The Q&A Archives: Stevia

Question: Can stevia or sweet leaf plant(S. rebaudiana) be grown from seed? I saved several different stages of seed (everything from bee and hover fly pollinated to hand pollinated), and in every stage from pulling flowers off to letting seeds naturally drop in a paper bag after the plant died). I've tried several different ways of propargating; everything from on top of soil to underneath and hot to cool, wet to dry, and several combos of each. None have sprouted, not even volunters in the garden.

Please help.

I see seeds for sale so shurly I am just doing something wrong. Could you please tell me what it is?

Answer: My sources indicate that Stevia is self-incompatible, which means it must be cross-pollinated in order to produce viable seeds. You must have more than one Stevia plant in your garden for either (or both) plants to produce viable seeds. If you have only one plant, you'll never get seeds that sprout.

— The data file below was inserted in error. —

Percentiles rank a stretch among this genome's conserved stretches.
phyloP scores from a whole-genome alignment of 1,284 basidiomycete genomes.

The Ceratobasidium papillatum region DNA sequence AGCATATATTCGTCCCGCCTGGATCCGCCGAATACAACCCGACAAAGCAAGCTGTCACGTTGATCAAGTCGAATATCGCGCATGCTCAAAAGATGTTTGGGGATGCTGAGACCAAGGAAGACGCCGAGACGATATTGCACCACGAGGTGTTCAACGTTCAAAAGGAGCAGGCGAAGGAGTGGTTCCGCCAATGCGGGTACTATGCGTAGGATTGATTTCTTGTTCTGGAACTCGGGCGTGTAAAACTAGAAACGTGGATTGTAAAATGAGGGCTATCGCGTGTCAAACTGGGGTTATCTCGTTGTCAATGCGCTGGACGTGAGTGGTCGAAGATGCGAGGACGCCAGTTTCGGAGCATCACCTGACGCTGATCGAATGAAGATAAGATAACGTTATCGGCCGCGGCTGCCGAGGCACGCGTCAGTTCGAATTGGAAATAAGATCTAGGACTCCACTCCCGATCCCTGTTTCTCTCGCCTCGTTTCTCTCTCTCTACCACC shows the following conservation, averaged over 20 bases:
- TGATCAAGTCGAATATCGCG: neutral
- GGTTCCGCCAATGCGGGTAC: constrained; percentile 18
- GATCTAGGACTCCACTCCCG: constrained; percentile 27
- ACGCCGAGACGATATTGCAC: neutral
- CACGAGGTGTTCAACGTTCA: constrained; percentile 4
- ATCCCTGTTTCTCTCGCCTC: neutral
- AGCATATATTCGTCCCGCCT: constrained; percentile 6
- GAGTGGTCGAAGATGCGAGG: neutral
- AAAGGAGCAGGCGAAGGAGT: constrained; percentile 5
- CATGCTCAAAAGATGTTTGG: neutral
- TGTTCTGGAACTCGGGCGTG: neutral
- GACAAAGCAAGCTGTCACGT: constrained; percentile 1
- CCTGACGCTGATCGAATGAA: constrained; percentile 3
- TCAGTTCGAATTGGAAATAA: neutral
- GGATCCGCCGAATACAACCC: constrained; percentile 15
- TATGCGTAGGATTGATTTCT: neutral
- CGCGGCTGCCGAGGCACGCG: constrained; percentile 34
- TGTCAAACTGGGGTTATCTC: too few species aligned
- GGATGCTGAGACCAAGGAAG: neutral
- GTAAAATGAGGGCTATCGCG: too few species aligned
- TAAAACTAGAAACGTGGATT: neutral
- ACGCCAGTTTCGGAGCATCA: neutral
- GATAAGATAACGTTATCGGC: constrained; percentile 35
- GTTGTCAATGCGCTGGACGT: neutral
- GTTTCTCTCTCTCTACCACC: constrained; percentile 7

Try planting two Stevia plants in your garden this year and collecting the seeds after the seed pods turn a tannish brown but before they burst open and spill their seeds on the ground. When you get a good collection of seeds, sow them on top of moistened seed starting mix (they need light to germinate) and cover the pots or trays with plastic wrap to help hold in the moisture. Viable seeds will sprout in less than 14 days when kept warm (70F). As soon as the seeds sprout, remove the plastic wrap and place the pots or trays under a source of bright light. Keep the potting soil moist but not soggy wet.

Best wishes with your new little seedlings!

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